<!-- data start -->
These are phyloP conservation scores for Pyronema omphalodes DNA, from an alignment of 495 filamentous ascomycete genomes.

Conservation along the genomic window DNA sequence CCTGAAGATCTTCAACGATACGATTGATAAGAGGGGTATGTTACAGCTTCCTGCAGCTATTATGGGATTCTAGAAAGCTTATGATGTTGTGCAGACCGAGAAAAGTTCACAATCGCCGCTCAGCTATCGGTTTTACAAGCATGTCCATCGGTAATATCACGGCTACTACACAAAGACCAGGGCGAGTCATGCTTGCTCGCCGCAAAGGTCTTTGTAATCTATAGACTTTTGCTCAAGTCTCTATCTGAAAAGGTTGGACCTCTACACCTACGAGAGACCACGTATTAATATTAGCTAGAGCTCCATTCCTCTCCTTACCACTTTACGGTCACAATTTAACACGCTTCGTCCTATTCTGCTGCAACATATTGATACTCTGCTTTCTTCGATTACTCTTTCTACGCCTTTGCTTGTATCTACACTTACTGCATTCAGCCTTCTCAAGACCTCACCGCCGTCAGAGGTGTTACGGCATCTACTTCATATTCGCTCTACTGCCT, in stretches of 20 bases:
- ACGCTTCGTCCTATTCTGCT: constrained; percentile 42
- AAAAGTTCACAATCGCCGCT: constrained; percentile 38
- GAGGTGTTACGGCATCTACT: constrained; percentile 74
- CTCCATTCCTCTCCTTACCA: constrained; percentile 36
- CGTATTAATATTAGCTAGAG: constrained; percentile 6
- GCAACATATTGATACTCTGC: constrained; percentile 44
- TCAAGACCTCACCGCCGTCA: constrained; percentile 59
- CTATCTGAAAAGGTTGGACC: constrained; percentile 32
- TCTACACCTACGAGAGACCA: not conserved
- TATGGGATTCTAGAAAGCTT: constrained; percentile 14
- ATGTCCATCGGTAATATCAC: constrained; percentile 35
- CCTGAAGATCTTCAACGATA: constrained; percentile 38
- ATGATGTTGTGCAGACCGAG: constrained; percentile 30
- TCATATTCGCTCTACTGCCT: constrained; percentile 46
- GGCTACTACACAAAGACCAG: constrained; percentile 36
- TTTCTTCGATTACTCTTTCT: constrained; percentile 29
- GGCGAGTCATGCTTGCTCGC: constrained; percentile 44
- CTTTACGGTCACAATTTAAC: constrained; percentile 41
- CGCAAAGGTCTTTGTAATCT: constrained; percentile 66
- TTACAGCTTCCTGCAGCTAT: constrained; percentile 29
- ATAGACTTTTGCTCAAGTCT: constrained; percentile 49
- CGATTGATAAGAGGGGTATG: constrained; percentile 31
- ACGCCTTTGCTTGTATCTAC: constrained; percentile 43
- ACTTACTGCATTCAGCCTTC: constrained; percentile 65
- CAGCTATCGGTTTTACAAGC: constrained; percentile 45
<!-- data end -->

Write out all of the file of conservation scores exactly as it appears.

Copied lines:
These are phyloP conservation scores for Pyronema omphalodes DNA, from an alignment of 495 filamentous ascomycete genomes.

Conservation along the genomic window DNA sequence CCTGAAGATCTTCAACGATACGATTGATAAGAGGGGTATGTTACAGCTTCCTGCAGCTATTATGGGATTCTAGAAAGCTTATGATGTTGTGCAGACCGAGAAAAGTTCACAATCGCCGCTCAGCTATCGGTTTTACAAGCATGTCCATCGGTAATATCACGGCTACTACACAAAGACCAGGGCGAGTCATGCTTGCTCGCCGCAAAGGTCTTTGTAATCTATAGACTTTTGCTCAAGTCTCTATCTGAAAAGGTTGGACCTCTACACCTACGAGAGACCACGTATTAATATTAGCTAGAGCTCCATTCCTCTCCTTACCACTTTACGGTCACAATTTAACACGCTTCGTCCTATTCTGCTGCAACATATTGATACTCTGCTTTCTTCGATTACTCTTTCTACGCCTTTGCTTGTATCTACACTTACTGCATTCAGCCTTCTCAAGACCTCACCGCCGTCAGAGGTGTTACGGCATCTACTTCATATTCGCTCTACTGCCT, in stretches of 20 bases:
- ACGCTTCGTCCTATTCTGCT: constrained; percentile 42
- AAAAGTTCACAATCGCCGCT: constrained; percentile 38
- GAGGTGTTACGGCATCTACT: constrained; percentile 74
- CTCCATTCCTCTCCTTACCA: constrained; percentile 36
- CGTATTAATATTAGCTAGAG: constrained; percentile 6
- GCAACATATTGATACTCTGC: constrained; percentile 44
- TCAAGACCTCACCGCCGTCA: constrained; percentile 59
- CTATCTGAAAAGGTTGGACC: constrained; percentile 32
- TCTACACCTACGAGAGACCA: not conserved
- TATGGGATTCTAGAAAGCTT: constrained; percentile 14
- ATGTCCATCGGTAATATCAC: constrained; percentile 35
- CCTGAAGATCTTCAACGATA: constrained; percentile 38
- ATGATGTTGTGCAGACCGAG: constrained; percentile 30
- TCATATTCGCTCTACTGCCT: constrained; percentile 46
- GGCTACTACACAAAGACCAG: constrained; percentile 36
- TTTCTTCGATTACTCTTTCT: constrained; percentile 29
- GGCGAGTCATGCTTGCTCGC: constrained; percentile 44
- CTTTACGGTCACAATTTAAC: constrained; percentile 41
- CGCAAAGGTCTTTGTAATCT: constrained; percentile 66
- TTACAGCTTCCTGCAGCTAT: constrained; percentile 29
- ATAGACTTTTGCTCAAGTCT: constrained; percentile 49
- CGATTGATAAGAGGGGTATG: constrained; percentile 31
- ACGCCTTTGCTTGTATCTAC: constrained; percentile 43
- ACTTACTGCATTCAGCCTTC: constrained; percentile 65
- CAGCTATCGGTTTTACAAGC: constrained; percentile 45